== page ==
Nav: Home

Surfer's ear points to ancient pearl divers in Panama

December 21, 2018

While examining a skull from an ancient burial ground in a pre-Columbian village in Panama, Nicole Smith-Guzmán, bioarchaeologist at the Smithsonian Tropical Research Institute (STRI), was surprised to discover an example of surfers' ear: a small, bony bump in the ear canal common among surfers, kayakers and free divers in cold climates. After inspecting more skulls, she concluded that a select group of male divers--perhaps looking for pearls and oyster shells coveted for jewelry making, may have lived along Panama's Pacific coast long ago.

"Bone is a dynamic tissue that responds to external stimuli, so changes in bone structure provide great clues about where and how a person lived and died," Smith-Guzmán said. "When I looked at an additional 125 skulls from nine burial sites across Panama, I found seven cases of surfers' ear in males and one in a female skull, all from sites near the Gulf of Panama."

No one really understands exactly how the bony growths, technically called exostoses, form. But the skin is thin in the ear canal and the accepted theory is that cold water or cold temperatures caused by wind and water make the bone react by growing extra layers, similar to the way bone spurs form on the feet and in other places where there is constant irritation or stress. Almost half of the members of a swimming club in England had surfer's ear according to a report cited in the study.

Unlike most tropical countries where seawater is warm, water temperature in the Gulf of Panama plummets between January and April when strong trade winds from the north force warm surface water out into the Pacific and colder, deep water rises to the surface to replace it. This deep, nutrient-rich water feeds tiny sea organisms, which in turn are eaten by fish and whales. The Gulf becomes an extraordinarily productive fishing ground supporting a thriving fishing industry and attracting dolphins, sharks and other top-of-the-food-chain animals.

Years ago, when co-author Richard Cooke, zooarchaeologist at STRI, unearthed a male skeleton with surfer's ear in Sitio Sierra, near Aguadulce in Panama, he was a STRI post-doctoral student with only rudimentary knowledge of physical anthropology. But he collected all of the human remains he found, enabling Nicole-Smith Guzmán to reexamine them 43 years later.

Cooke spent much of his career studying ancient fishing practices. He found that Panama's pre-Columbian peoples fished from boats all along both the Pacific and Caribbean coasts of Panama. If fishing alone put people at higher risk for surfer's ear, then more cases of the bony growth would be present at all of the sites, but all of the examples came from areas near the Gulf.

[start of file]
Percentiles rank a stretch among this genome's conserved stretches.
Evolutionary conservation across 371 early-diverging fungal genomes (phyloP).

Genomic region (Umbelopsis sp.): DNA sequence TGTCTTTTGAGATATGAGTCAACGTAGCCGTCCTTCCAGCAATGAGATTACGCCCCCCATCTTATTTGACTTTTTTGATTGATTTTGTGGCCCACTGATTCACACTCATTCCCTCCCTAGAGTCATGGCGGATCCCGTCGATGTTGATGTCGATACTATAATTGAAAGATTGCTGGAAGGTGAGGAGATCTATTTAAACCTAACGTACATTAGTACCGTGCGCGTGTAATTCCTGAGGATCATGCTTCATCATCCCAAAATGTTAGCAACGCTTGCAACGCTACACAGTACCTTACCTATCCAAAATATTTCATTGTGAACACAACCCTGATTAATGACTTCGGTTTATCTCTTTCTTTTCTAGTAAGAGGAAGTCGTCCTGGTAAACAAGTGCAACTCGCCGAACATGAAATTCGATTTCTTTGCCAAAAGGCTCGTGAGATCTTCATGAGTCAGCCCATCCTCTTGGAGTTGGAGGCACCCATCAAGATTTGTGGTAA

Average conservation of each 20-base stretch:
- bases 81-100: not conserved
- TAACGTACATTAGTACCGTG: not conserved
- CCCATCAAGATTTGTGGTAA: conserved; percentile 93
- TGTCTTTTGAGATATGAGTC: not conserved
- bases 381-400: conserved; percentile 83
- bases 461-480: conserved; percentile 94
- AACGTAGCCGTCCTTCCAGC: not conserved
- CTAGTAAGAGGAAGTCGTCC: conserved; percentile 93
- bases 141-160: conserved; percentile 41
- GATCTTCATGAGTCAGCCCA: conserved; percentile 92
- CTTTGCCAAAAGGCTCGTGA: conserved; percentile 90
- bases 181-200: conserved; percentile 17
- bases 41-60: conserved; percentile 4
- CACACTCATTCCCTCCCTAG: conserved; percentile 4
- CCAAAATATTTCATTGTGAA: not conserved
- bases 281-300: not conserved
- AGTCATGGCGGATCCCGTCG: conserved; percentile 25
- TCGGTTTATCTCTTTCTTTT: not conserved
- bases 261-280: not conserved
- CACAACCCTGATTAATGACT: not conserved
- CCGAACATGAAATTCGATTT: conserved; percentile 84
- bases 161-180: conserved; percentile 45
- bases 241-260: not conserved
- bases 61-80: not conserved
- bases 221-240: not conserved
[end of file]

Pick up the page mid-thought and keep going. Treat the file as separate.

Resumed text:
"We think it more likely that diving in the cold waters of the Gulf caused these cases of surfer's ear," Smith-Guzmán said. "Silvery mother-of-pearl ornaments, and orange and purple ones from two large 'thorny' oysters in the Spondylus genus were common in burials and comprised an important trade item in the region. Some of these shells wash up on beaches, but by the time Vasco Nuñez de Balboa and other Spanish explorers arrived, their chronicles tell us that expert divers were trained from childhood to dive down to four fathoms to retrieve pearl oysters of desirable large size."

The Spanish encouraged this industry and for many years, Panama was known for its pirates and pearls, including La Peregrina, the largest pearl known at the time it was found.

The team also ruled out fungal or bacterial ear infections common in the tropics that sometimes cause bone deformations: most of the skulls affected were from males, and infections should occur in both male and females at about the same rate. From the evidence they have so far, it looks like mostly males were involved in whatever activity caused surfer's ear in Panama. In another study, archaeologists in the Canary Islands found roughly equal numbers of cases of surfer's ear in ancient male and female skulls, suggesting that aquatic activities there were not restricted to one gender.

"I spoke to one ear, nose and throat specialist in Panama and she has never seen a case of surfer's ear here, but we want to do a follow-up study in which we look at skulls from a much wider area and also do a survey of doctors in Panama to find out if surfers or divers ever show up with surfer's ear these days," Smith-Guzmán said.